BACKGROUND: The central venous access port device (CVAPD) provides reliable vascular access and is used for delivery of fluids and for obtaining blood samples. However, it can carry some intra- and post-operative complications such as thrombosis, pneumothorax, catheter fracture and port malposition. This article describes one surgeon’s experience over a 16-year period and strategies to avoid complications.
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METHODS: The data were prospectively collected from 1996 to 2012 (16-year period). Collected data included age and gender of the patient, pathology, type of port used, anaesthetic type, side and site of insertion, and complications.
RESULTS: A total of 958 devices were implanted. The average age of the patient was 57.8 years. Sixty-eight complications were recorded with an average complication rate of 7.1%. This rate decreased from 23% between 1996 and 1997 to 3.6% from 2010 to 2013. Venous thrombosis was the main source of complications with an incidence of 2.5%. This complication occurred in seven of the first 86 patients (8.1%, 1996-1998) and decreased to 1.9% between 2000 and 2013. Twenty infections (2%), five pneumothoraces secondary to insertion (0.5%), one port malposition (0.1%) and three fractures of the catheter (0.3%) occurred over the 16 years.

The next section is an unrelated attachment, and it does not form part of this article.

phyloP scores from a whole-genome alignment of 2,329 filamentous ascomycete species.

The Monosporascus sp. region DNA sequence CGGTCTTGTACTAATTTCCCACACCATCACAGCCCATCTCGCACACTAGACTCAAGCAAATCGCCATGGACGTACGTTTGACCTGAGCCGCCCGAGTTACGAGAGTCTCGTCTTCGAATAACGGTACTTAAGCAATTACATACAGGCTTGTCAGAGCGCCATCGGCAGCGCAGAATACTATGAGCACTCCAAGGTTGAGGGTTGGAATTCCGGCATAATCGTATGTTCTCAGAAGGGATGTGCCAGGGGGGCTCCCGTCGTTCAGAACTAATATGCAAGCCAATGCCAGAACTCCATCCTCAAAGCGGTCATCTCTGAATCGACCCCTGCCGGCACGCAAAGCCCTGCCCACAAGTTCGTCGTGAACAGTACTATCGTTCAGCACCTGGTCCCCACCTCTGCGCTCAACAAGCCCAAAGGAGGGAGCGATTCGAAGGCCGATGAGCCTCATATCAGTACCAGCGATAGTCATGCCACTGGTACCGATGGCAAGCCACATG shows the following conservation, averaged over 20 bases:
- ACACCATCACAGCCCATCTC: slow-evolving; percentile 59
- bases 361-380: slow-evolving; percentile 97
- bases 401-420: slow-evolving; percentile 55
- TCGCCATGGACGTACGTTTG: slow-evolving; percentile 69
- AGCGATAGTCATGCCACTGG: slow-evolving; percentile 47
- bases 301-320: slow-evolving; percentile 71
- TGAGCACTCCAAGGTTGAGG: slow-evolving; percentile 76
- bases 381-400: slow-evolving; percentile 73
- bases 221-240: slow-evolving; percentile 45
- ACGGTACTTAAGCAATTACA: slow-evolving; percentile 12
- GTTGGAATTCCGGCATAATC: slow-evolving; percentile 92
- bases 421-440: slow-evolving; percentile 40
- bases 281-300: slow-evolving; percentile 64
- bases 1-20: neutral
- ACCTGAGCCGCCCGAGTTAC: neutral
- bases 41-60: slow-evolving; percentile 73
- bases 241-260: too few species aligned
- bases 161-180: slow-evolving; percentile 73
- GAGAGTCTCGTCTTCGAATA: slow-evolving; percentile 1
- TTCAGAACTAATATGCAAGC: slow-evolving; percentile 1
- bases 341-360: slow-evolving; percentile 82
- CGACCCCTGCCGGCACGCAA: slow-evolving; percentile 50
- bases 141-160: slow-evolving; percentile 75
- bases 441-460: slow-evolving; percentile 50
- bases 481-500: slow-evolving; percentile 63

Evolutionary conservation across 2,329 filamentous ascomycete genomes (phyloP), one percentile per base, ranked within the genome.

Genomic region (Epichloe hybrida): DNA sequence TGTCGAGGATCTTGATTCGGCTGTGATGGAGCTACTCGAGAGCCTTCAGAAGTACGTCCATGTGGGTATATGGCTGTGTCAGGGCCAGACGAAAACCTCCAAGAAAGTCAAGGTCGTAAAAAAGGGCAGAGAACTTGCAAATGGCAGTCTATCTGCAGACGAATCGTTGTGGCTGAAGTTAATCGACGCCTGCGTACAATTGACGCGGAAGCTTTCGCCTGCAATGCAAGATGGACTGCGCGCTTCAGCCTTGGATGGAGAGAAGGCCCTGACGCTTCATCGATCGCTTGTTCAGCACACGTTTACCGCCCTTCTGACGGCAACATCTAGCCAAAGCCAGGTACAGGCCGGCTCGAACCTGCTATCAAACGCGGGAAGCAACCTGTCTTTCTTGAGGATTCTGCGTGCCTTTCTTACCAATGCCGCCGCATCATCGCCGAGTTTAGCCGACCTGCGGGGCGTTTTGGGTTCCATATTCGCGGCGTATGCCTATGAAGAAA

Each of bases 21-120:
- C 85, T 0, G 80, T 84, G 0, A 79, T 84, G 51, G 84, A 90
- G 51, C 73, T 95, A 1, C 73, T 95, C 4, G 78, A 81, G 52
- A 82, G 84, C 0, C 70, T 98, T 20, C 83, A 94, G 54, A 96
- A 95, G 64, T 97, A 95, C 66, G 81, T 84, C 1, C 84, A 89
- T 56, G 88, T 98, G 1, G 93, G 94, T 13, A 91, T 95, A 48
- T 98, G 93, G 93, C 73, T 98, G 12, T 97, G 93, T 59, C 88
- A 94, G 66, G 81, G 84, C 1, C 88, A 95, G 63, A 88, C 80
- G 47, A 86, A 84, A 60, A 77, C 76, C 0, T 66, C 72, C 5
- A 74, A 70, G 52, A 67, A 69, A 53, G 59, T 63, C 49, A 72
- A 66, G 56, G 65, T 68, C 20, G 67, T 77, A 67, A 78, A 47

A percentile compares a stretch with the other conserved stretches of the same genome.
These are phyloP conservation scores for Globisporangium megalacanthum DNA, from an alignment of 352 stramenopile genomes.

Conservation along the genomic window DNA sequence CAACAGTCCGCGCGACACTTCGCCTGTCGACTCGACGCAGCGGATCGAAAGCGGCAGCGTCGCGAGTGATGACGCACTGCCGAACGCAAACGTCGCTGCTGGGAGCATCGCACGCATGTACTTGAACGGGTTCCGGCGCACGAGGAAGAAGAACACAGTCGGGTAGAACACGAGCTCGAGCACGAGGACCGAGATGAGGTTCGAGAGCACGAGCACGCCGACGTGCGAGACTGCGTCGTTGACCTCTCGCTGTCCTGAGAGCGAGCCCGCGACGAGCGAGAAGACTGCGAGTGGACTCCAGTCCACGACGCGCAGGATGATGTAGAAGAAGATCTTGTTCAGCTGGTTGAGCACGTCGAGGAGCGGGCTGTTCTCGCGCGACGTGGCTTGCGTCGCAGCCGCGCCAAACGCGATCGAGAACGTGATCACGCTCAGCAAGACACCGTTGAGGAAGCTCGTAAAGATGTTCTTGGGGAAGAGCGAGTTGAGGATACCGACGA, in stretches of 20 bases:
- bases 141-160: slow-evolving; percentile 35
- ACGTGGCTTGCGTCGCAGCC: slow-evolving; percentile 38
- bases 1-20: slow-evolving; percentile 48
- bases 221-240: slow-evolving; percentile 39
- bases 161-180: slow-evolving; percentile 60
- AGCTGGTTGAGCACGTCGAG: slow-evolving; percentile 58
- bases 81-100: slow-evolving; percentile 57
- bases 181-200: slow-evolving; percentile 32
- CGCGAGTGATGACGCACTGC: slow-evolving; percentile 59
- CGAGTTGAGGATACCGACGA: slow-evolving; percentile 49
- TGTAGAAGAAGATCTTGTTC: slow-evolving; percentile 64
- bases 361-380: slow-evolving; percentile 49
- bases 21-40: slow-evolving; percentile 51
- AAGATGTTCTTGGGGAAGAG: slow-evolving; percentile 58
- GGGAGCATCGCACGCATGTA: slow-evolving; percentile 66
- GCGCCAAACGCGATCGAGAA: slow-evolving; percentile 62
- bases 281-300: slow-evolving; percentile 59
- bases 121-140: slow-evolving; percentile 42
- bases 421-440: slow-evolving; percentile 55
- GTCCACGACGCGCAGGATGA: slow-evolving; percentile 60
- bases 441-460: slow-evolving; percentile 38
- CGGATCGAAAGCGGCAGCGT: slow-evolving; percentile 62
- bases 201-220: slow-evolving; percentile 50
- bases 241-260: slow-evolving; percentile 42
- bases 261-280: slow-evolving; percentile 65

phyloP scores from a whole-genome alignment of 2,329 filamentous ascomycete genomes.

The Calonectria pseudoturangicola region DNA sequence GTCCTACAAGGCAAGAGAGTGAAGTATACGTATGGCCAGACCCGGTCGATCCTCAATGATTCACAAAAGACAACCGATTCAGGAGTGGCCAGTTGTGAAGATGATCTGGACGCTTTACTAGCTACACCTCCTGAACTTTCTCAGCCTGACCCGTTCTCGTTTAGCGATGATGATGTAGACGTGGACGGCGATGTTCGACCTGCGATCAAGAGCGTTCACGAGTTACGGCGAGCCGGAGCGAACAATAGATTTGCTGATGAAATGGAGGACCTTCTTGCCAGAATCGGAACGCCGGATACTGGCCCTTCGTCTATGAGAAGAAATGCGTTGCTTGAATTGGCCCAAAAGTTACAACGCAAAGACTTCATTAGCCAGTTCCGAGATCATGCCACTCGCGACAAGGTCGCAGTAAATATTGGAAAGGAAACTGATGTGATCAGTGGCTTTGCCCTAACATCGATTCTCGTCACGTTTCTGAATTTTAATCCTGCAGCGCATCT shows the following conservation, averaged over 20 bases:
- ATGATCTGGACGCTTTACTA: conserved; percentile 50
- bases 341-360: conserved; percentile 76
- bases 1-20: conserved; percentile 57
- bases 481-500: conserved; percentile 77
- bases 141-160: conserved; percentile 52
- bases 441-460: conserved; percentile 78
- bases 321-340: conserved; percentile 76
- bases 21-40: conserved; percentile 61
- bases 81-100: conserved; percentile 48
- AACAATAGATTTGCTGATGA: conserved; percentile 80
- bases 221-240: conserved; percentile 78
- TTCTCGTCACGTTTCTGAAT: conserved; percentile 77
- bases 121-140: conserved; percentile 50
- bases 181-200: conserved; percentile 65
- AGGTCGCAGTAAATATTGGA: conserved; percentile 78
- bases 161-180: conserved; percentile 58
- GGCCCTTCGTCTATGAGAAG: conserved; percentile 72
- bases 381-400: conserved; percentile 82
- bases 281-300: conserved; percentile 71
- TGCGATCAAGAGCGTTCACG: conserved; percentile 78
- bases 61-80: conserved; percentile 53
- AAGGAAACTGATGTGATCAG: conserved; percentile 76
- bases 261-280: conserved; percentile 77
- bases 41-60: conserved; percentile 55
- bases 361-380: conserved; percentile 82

CONCLUSION: The surgeon’s complications of CVAPD insertion requiring removal or revision of the port were considerably reduced as the surgeon’s experience increases. It is suggested that all surgeons whose practice includes CVAPD insertion will have an initial learning curve, and strategies described in this paper may help decrease the number of complications.
Fosh, B., Canepa, M. and Eaton, M. (2015) Long-term venous access insertion: ‘the learning curve’. ANZ Journal of Surgery. October 29th. [epub ahead of print].
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